Tuesday, October 18, 2005

Reflections on GodBlogCon 2005

Escaping by jet plane the downpour of rain that was drenching New York City, the clear, sunny skies in La Mirada, California were like a revelation of new possibilities, and a perfect setting for the first-ever Christian bloggers conference, GodBlogCon 2005. Hosted and organized by the Torrey Honors Institute of Biola University, the conference took place on October 14 through October 16, 2005. I was fortunate enough to be able to participate in this historic event. Matt Anderson and his volunteer team of students did an excellent job of organizing the logistics and flow of the event, and were gracious and helpful hosts.

There were 135 bloggers in attendance, and the 3 days of activities included a lecture by Biola philosophy Professor John Mark Reynolds, two multi-panel plenaries, an evening panel discussion moderated by national talk-show host and author Hugh Hewitt, and a number of "breakout sessions" on various blogging topics.

Lovely extras
There were also added, unexpected bonuses: a chance to sit in on a live broadcast of Hugh Hewitt doing his radio show as he interviewed "God-bloggers" and interviewed several people by telephone, including Cameron Crowe about his new film Elizabethtown. There was a free screening of the film on Friday night. I'm not one to turn down a free screening, but unfortunately I had to skip it because I was too tired and needed my sleep. On the last day, we also watched a preview of the upcoming film Narnia, which included interesting background on how it was made. I also got several free books!

I thought Professor Reynold's Friday evening presentation was probably the most substantive talk of the weekend. Mr. Reynolds is an excellent speaker with a quick, dry sense of humor, though at the moment I'm not able to recall examples. His presentation focused chiefly on attractive possibilities the medium of blogging presents. Contrasting the limitations and the benefits of "live" vs. preserved discourse, Mr. Reynolds made a case for blogging as a new media that has exciting potential because it incorporates the benefits of both live (theater, music performances, lectures) and preserved discourse (books, music CD's film). Like a book, a blog post is recorded for posterity, subject to examination and response [Indeed, Reynolds warned that Internet communications pose the danger of haunting us into the future, by virtue of the fact that they enter the permanent public record]. Yet the interactive, immediate, communal nature of the blogosphere turns blogs into "living books" that constitute a dynamic conversation. Original insights are extended and amplified through the comments and responses of the blogging community.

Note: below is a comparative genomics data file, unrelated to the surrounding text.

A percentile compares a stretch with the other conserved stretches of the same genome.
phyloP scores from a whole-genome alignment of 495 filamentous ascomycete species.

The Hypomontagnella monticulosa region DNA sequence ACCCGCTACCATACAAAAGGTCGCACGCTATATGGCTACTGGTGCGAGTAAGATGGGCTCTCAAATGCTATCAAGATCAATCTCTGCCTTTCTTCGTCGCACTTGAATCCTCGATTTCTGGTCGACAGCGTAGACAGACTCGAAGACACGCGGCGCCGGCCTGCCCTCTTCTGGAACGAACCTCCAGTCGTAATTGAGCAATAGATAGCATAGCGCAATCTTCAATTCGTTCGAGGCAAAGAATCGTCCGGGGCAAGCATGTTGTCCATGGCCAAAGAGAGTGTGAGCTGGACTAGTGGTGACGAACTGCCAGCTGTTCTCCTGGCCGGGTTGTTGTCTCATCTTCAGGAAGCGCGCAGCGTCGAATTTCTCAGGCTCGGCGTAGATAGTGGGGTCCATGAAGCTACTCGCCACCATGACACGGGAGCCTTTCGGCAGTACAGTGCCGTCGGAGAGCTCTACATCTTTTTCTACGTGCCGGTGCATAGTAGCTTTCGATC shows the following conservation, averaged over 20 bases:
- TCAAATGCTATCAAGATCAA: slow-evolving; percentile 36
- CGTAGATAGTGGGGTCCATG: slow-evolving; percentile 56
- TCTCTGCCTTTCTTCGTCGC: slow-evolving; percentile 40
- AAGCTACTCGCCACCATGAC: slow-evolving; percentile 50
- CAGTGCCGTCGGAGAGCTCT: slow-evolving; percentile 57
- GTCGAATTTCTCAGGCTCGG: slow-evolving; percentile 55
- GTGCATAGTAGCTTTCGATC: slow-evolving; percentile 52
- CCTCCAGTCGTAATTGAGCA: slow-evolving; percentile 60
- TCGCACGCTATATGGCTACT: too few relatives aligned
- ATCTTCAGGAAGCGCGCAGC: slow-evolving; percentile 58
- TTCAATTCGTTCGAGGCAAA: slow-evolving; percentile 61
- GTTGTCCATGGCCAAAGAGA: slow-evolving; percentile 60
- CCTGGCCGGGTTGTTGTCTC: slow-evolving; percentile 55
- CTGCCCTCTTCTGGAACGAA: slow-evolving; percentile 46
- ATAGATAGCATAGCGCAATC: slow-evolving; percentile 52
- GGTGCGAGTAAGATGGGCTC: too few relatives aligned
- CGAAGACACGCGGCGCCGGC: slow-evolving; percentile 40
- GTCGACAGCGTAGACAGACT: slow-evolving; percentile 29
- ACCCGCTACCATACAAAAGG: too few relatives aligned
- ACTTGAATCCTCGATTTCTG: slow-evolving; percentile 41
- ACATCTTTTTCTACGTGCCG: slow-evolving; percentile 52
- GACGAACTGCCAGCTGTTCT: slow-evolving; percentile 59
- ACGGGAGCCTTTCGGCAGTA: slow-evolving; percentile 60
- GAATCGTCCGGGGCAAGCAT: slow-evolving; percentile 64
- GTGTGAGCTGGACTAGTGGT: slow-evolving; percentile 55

Mr. Reynolds said that Christians have a stake in both preserved and live performance, because while we live according to the preserved "Book" (the unchanging, nevertheless living and active Word of God --my words, not his), our lives as Christians are also lived in the interaction of community, which "cannot be captured, only experienced". "Christian orthodoxy cannot survive without the life of the Spirit", he said. Thus, blogging offers an additional avenue for building community that helps us move beyond holding mere propositional truth, to living out those truths together.

The breakout sessions I attended included "God and Pop Culture" with Barbara Nicolosi and Mark Joseph, "Using Your Blog to Make Money" by Stacy Harp, and "Turn Your Blogging Into A Writing Career" by James Scott Bell. All of these sessions offered decent advice and also pointed me in the direction of further resources. However I certainly have to do much more research, brainstorming and praying to figure out what role blogging can play in my future vocation, and whether I can expect it to generate anything like a substantial amount of revenue.

The plenary discussions offered words of sagely wisdom from some prominent Christian bloggers, including Joe Carter of Evangelical Outpost, David Wayne of Jollyblogger, Andrew Jackson of Smart Christian. Friday evening's panel discussion, moderated by Hugh Hewitt, included the aforementioned John Mark Reynolds, as well as Tod Bolsinger, and Mark D. Roberts. It was noted that women were not well-represented at this particular conference; I think that Amy K. Hall, aka "Face", over at the A-Team blog, offers an excellent analysis on this phenomenon.

Pursuing blogging as a spiritual discipline was a topic of the first plenary, moderated by John Schroeder. I find this idea very helpful. Like many, I have found that putting into words the insights and revelations I am receiving in my walk with God helps me both to sharpen them, and gain perspective on their meaning. And hopefully, as I share them with others, my thoughts also stimulate and bless others in their own spiritual journey. I have written before on how blogging challenges me to achieve greater integrity-- to live up to the Christian ideals I write about. The panel suggested that "spiritual formation of character" is a vital part of the spiritual discipline of blogging, and that this formation takes place in the context of Christian community, which of course includes fellow bloggers. The maturity we gain, as well as the connections we make, leads to expanded ability to influence positively for Christ.